The Big Ten (and college basketball, in general, for that matter) fields a wide variety of different teams and players in unique circumstances. Some players land in the perfect situation, while others get stuck on a struggling team.
One of the players who fit into the latter category is Malcolm Hill. Despite playing in more than 135 career games, scoring over 1,800 career points, and grabbing more than 640 career rebounds, he was often overlooked. Not because of his play, but because of the Illinois Fighting Illini. He was a player caught in the midst of a backslide.
Yes, despite those impressive career numbers, Illinois went just 74-63 (.54) overall with Hill and failed to make the NCAA Tournament. It’s incredible to think that a player as gifted as Hill never played in the Big Dance, but that’s life. He will now try to make his way into the 2017 NBA Draft and on an NBA roster next fall.
Let’s take a look at what Hill could offer an NBA franchise.
Hill was, arguably, the most offensively gifted player in the Big Ten last season. He averaged 17.2 points per game and had an offensive rating of 113.8. On top of that, he was No. 11 in the league in assist rate and had a 57.1 true shooting percentage. Oh, and he shot 78.4 percent from the line on 204 attempts.
Those stats aren’t sample size limited, either. Hill played 83.6 percent of the team’s minutes and dominated the team’s offensive possessions. He took 26.4 percent of the team’s shots will on the floor and 25.9 percent of its possessions. Over the course of the season, he took 170 more field goal attempts than any other Illinois player.
Notably, much of Hill’s impact came outside the arc. Hill took 183 three-point attempts last season, which was roughly 42.1 percent of his total field goal attempts. Despite all those attempts, he shot 35.8 percent from three-point range. That’s not an elite number, but it’s really productive when taken into context with his attempts.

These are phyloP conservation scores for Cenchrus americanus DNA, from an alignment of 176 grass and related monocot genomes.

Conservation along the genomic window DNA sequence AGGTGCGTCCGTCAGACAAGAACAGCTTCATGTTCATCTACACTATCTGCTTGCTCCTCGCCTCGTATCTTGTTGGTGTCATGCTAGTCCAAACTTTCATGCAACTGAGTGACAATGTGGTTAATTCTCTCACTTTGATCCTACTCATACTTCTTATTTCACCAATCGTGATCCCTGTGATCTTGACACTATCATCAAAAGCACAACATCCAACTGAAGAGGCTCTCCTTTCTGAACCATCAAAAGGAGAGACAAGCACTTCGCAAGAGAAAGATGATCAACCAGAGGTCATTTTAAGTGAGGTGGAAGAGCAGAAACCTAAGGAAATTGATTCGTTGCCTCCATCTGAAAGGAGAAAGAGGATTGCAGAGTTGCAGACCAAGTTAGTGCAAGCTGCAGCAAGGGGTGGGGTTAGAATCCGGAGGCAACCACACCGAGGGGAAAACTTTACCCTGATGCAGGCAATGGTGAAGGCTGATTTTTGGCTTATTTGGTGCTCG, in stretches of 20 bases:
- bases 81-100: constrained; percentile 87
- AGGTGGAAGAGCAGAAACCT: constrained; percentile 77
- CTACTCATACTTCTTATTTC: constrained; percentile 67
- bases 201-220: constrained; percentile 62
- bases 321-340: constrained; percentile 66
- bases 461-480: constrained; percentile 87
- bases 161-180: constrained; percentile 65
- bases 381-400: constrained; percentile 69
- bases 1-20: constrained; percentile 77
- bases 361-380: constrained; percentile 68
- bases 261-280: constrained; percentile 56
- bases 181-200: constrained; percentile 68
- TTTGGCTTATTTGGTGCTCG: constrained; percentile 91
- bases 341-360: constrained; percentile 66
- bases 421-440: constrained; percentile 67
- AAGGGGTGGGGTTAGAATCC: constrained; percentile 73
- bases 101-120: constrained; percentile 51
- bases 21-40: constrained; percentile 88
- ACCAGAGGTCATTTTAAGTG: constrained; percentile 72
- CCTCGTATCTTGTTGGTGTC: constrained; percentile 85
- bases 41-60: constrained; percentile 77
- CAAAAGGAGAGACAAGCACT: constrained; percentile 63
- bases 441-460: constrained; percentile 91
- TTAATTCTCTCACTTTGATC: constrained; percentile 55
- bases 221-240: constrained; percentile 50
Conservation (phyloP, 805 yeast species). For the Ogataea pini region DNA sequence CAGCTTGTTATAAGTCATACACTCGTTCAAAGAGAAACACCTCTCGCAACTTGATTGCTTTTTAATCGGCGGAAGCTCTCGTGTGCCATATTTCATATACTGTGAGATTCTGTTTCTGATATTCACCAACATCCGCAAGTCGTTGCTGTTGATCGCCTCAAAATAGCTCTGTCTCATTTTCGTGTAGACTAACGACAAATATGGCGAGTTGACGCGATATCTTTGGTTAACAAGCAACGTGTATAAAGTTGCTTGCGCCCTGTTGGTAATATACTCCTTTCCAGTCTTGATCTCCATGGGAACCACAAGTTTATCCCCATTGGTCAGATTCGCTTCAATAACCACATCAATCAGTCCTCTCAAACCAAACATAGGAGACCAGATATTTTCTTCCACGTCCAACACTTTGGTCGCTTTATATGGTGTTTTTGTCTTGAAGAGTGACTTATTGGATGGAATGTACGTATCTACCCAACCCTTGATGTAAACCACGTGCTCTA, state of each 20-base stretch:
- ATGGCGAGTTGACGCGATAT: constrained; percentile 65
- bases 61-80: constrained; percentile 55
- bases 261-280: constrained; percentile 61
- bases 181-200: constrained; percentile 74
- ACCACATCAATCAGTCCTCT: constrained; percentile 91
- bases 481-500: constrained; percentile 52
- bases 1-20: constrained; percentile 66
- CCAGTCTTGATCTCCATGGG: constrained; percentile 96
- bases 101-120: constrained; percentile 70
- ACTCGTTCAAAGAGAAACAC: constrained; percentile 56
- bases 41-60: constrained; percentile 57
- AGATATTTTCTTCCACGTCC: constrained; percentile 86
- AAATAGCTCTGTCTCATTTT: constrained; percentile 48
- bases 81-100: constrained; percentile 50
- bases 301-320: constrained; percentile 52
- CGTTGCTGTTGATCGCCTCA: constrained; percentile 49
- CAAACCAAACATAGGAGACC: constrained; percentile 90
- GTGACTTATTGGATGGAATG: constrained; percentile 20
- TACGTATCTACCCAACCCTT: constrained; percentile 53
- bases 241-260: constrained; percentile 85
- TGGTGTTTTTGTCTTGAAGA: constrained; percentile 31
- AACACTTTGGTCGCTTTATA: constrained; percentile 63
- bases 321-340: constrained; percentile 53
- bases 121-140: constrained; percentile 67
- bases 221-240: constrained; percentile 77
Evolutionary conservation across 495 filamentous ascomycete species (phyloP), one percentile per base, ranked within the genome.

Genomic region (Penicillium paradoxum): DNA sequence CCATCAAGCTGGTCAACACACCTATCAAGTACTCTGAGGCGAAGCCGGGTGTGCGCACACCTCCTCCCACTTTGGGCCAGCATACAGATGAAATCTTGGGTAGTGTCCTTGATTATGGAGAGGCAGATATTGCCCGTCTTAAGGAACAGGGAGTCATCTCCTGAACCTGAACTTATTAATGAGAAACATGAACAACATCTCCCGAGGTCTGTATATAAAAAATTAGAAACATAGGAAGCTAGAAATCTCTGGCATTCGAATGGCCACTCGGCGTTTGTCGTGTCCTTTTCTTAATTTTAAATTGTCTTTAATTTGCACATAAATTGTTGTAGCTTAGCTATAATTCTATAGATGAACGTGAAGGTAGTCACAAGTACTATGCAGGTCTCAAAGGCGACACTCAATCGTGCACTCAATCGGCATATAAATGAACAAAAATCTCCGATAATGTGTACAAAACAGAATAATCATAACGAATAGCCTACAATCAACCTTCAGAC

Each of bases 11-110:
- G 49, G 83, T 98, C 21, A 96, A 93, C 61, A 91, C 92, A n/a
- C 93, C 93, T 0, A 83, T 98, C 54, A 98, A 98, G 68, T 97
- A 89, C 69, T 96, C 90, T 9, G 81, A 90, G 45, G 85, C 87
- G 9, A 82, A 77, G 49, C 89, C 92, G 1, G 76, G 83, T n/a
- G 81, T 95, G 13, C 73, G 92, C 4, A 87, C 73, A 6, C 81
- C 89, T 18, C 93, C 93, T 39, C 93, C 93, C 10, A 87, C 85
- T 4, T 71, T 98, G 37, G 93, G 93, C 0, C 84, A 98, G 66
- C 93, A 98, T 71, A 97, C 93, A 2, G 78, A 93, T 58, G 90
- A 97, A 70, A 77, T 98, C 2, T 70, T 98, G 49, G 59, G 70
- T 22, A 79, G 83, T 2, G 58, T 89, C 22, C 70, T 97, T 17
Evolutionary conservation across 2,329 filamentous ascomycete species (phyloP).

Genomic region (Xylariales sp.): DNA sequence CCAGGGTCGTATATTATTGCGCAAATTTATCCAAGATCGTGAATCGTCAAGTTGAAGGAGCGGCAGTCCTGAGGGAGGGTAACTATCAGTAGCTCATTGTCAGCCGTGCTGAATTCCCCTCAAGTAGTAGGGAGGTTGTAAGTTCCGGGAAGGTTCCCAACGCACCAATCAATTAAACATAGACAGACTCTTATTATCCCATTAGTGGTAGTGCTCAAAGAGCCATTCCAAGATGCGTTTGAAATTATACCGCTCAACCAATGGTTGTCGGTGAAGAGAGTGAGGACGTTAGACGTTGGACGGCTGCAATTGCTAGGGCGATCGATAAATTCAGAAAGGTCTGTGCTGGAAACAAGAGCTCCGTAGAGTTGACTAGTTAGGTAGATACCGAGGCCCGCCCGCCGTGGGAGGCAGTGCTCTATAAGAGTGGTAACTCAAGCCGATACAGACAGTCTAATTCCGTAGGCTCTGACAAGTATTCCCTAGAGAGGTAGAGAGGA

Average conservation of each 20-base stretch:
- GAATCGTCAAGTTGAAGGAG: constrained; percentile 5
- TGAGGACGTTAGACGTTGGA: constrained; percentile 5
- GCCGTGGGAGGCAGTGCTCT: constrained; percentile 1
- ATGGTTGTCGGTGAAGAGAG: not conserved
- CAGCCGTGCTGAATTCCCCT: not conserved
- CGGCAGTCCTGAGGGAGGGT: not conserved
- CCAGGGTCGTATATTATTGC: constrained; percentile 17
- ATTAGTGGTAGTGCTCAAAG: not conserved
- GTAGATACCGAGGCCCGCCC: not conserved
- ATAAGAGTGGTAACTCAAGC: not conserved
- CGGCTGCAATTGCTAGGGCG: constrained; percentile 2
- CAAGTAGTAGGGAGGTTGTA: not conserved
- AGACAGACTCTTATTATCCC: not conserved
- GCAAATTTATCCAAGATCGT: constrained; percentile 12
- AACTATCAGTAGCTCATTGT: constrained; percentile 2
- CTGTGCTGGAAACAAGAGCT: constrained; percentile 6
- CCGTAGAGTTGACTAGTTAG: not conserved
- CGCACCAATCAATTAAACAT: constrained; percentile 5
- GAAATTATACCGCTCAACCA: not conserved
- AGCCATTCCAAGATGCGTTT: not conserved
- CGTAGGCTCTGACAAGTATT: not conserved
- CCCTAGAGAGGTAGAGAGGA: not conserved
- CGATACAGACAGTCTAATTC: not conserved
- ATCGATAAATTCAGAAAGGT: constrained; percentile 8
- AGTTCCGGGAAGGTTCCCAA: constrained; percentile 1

Of course, there are a few things that NBA fans will have to be concerned about with Hill’s game. To start, he’s not a supremely athletic specimen. He had more than enough athleticism to score at the college level, but against NBA two and three-guards? At 6-foot-6 and 225 pounds, Hill is going to have to face off against those guys at the next level and scoring without elite athleticism on them will be a concern.
Moreover, Hill has a long way to go inside the paint. He was good at getting to the free-throw line (No. 12 in the Big Ten during league play), but he only shot 49.8 percent from two-point range during last season. And that was his career high. Given the athleticism concerns, I have a hard time believing that improves at the NBA level.
Hill also needs to show that he can pose some presence on the boards. As a two or three-guard, he wouldn’t be expected to be a monster on the boards, but his rebounding numbers dropped as a senior both in the raw and advanced stats. Even if his role did fluctuate, it’s another spot that fans will want to follow.
-Potential Best Fit:
Realistically, I think Hill is going to be a guy that has to spend some time in Europe or in the NBA Developmental League to work on his game, if he’s ever going to land on an NBA roster for a significant duration. He has a diverse skillset, but that diversity alone isn’t going to be enough for him to stick at the next level.
Without elite athleticism or shooting, Hill is going to have to develop a role at the NBA level. Maybe it’s as a shooter or a second (or third) guard that can bring the ball down the court. Either way, I think he needs to grow before he can fill that type of role. Look for a team that has the option to stash a guy for a year or two before they need him.
Barring something unusual, Hill likely won’t hear his name called during the 2017 NBA Draft. However, he will get a chance to compete in the NBA Summer League and stands a decent chance of landing a roster spot. If he can figure out a role for himself at the next level, he has a diverse enough skillset to stick around for quite some time.